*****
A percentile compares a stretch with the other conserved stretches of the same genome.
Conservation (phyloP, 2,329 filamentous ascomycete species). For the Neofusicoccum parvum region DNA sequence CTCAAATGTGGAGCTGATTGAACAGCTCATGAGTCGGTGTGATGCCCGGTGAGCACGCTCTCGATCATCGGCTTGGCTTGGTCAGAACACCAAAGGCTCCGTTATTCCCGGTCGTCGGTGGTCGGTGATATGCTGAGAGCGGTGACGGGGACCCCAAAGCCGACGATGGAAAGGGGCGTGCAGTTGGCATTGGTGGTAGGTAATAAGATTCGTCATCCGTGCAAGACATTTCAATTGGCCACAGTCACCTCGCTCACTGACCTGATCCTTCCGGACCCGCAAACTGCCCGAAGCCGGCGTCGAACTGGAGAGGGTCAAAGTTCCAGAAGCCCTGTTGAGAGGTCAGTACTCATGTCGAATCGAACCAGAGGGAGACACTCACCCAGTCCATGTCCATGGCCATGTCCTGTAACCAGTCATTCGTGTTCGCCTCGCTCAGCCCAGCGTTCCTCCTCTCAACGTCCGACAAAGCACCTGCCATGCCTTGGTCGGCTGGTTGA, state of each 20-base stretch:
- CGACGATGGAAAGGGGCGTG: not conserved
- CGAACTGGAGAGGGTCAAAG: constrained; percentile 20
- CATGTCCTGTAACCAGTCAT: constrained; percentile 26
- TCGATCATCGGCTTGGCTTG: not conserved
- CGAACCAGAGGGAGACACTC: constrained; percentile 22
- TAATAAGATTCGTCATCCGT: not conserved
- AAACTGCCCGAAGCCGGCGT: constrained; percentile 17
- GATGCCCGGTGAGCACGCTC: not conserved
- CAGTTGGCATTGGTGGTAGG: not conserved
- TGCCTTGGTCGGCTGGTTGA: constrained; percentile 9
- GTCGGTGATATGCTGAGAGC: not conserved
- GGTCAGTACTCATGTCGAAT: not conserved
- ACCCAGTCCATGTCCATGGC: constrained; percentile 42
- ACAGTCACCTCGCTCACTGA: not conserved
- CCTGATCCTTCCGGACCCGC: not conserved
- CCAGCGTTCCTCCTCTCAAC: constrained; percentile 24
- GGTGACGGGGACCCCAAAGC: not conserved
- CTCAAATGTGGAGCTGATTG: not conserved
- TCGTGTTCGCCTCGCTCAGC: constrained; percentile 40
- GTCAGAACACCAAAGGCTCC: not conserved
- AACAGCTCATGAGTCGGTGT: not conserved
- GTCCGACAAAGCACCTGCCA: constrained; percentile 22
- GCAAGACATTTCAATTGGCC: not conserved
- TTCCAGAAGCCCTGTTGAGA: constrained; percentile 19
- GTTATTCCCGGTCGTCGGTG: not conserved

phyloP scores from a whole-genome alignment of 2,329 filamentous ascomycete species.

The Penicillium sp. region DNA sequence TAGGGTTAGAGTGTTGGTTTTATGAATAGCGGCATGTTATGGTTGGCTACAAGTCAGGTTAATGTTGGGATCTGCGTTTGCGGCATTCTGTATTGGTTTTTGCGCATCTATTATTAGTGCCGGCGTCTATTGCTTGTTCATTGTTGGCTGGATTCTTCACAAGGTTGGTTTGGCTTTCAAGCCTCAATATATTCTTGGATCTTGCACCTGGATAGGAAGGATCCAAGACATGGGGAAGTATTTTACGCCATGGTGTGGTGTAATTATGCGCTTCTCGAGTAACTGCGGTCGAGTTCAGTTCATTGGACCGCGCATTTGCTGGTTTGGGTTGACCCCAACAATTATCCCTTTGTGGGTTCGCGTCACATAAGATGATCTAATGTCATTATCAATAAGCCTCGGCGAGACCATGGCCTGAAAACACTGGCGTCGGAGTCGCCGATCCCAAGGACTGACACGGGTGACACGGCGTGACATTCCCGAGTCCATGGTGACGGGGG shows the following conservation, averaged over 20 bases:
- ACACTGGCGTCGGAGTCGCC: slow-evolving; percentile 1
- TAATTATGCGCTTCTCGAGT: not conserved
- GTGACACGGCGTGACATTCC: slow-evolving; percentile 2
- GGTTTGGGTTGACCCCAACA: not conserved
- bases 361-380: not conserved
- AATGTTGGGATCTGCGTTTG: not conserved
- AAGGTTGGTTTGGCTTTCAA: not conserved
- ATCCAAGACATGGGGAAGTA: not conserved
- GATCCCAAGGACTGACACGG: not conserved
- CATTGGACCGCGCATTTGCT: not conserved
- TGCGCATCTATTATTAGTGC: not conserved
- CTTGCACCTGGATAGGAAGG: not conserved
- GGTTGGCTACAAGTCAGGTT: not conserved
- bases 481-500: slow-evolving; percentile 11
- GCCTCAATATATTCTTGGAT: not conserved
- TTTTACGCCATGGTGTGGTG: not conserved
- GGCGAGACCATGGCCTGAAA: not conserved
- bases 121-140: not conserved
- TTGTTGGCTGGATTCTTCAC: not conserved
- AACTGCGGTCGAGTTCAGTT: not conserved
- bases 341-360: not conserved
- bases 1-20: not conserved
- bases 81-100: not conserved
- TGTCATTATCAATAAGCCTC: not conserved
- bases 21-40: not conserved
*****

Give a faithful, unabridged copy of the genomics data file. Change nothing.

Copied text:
A percentile compares a stretch with the other conserved stretches of the same genome.
Conservation (phyloP, 2,329 filamentous ascomycete species). For the Neofusicoccum parvum region DNA sequence CTCAAATGTGGAGCTGATTGAACAGCTCATGAGTCGGTGTGATGCCCGGTGAGCACGCTCTCGATCATCGGCTTGGCTTGGTCAGAACACCAAAGGCTCCGTTATTCCCGGTCGTCGGTGGTCGGTGATATGCTGAGAGCGGTGACGGGGACCCCAAAGCCGACGATGGAAAGGGGCGTGCAGTTGGCATTGGTGGTAGGTAATAAGATTCGTCATCCGTGCAAGACATTTCAATTGGCCACAGTCACCTCGCTCACTGACCTGATCCTTCCGGACCCGCAAACTGCCCGAAGCCGGCGTCGAACTGGAGAGGGTCAAAGTTCCAGAAGCCCTGTTGAGAGGTCAGTACTCATGTCGAATCGAACCAGAGGGAGACACTCACCCAGTCCATGTCCATGGCCATGTCCTGTAACCAGTCATTCGTGTTCGCCTCGCTCAGCCCAGCGTTCCTCCTCTCAACGTCCGACAAAGCACCTGCCATGCCTTGGTCGGCTGGTTGA, state of each 20-base stretch:
- CGACGATGGAAAGGGGCGTG: not conserved
- CGAACTGGAGAGGGTCAAAG: constrained; percentile 20
- CATGTCCTGTAACCAGTCAT: constrained; percentile 26
- TCGATCATCGGCTTGGCTTG: not conserved
- CGAACCAGAGGGAGACACTC: constrained; percentile 22
- TAATAAGATTCGTCATCCGT: not conserved
- AAACTGCCCGAAGCCGGCGT: constrained; percentile 17
- GATGCCCGGTGAGCACGCTC: not conserved
- CAGTTGGCATTGGTGGTAGG: not conserved
- TGCCTTGGTCGGCTGGTTGA: constrained; percentile 9
- GTCGGTGATATGCTGAGAGC: not conserved
- GGTCAGTACTCATGTCGAAT: not conserved
- ACCCAGTCCATGTCCATGGC: constrained; percentile 42
- ACAGTCACCTCGCTCACTGA: not conserved
- CCTGATCCTTCCGGACCCGC: not conserved
- CCAGCGTTCCTCCTCTCAAC: constrained; percentile 24
- GGTGACGGGGACCCCAAAGC: not conserved
- CTCAAATGTGGAGCTGATTG: not conserved
- TCGTGTTCGCCTCGCTCAGC: constrained; percentile 40
- GTCAGAACACCAAAGGCTCC: not conserved
- AACAGCTCATGAGTCGGTGT: not conserved
- GTCCGACAAAGCACCTGCCA: constrained; percentile 22
- GCAAGACATTTCAATTGGCC: not conserved
- TTCCAGAAGCCCTGTTGAGA: constrained; percentile 19
- GTTATTCCCGGTCGTCGGTG: not conserved

phyloP scores from a whole-genome alignment of 2,329 filamentous ascomycete species.

The Penicillium sp. region DNA sequence TAGGGTTAGAGTGTTGGTTTTATGAATAGCGGCATGTTATGGTTGGCTACAAGTCAGGTTAATGTTGGGATCTGCGTTTGCGGCATTCTGTATTGGTTTTTGCGCATCTATTATTAGTGCCGGCGTCTATTGCTTGTTCATTGTTGGCTGGATTCTTCACAAGGTTGGTTTGGCTTTCAAGCCTCAATATATTCTTGGATCTTGCACCTGGATAGGAAGGATCCAAGACATGGGGAAGTATTTTACGCCATGGTGTGGTGTAATTATGCGCTTCTCGAGTAACTGCGGTCGAGTTCAGTTCATTGGACCGCGCATTTGCTGGTTTGGGTTGACCCCAACAATTATCCCTTTGTGGGTTCGCGTCACATAAGATGATCTAATGTCATTATCAATAAGCCTCGGCGAGACCATGGCCTGAAAACACTGGCGTCGGAGTCGCCGATCCCAAGGACTGACACGGGTGACACGGCGTGACATTCCCGAGTCCATGGTGACGGGGG shows the following conservation, averaged over 20 bases:
- ACACTGGCGTCGGAGTCGCC: slow-evolving; percentile 1
- TAATTATGCGCTTCTCGAGT: not conserved
- GTGACACGGCGTGACATTCC: slow-evolving; percentile 2
- GGTTTGGGTTGACCCCAACA: not conserved
- bases 361-380: not conserved
- AATGTTGGGATCTGCGTTTG: not conserved
- AAGGTTGGTTTGGCTTTCAA: not conserved
- ATCCAAGACATGGGGAAGTA: not conserved
- GATCCCAAGGACTGACACGG: not conserved
- CATTGGACCGCGCATTTGCT: not conserved
- TGCGCATCTATTATTAGTGC: not conserved
- CTTGCACCTGGATAGGAAGG: not conserved
- GGTTGGCTACAAGTCAGGTT: not conserved
- bases 481-500: slow-evolving; percentile 11
- GCCTCAATATATTCTTGGAT: not conserved
- TTTTACGCCATGGTGTGGTG: not conserved
- GGCGAGACCATGGCCTGAAA: not conserved
- bases 121-140: not conserved
- TTGTTGGCTGGATTCTTCAC: not conserved
- AACTGCGGTCGAGTTCAGTT: not conserved
- bases 341-360: not conserved
- bases 1-20: not conserved
- bases 81-100: not conserved
- TGTCATTATCAATAAGCCTC: not conserved
- bases 21-40: not conserved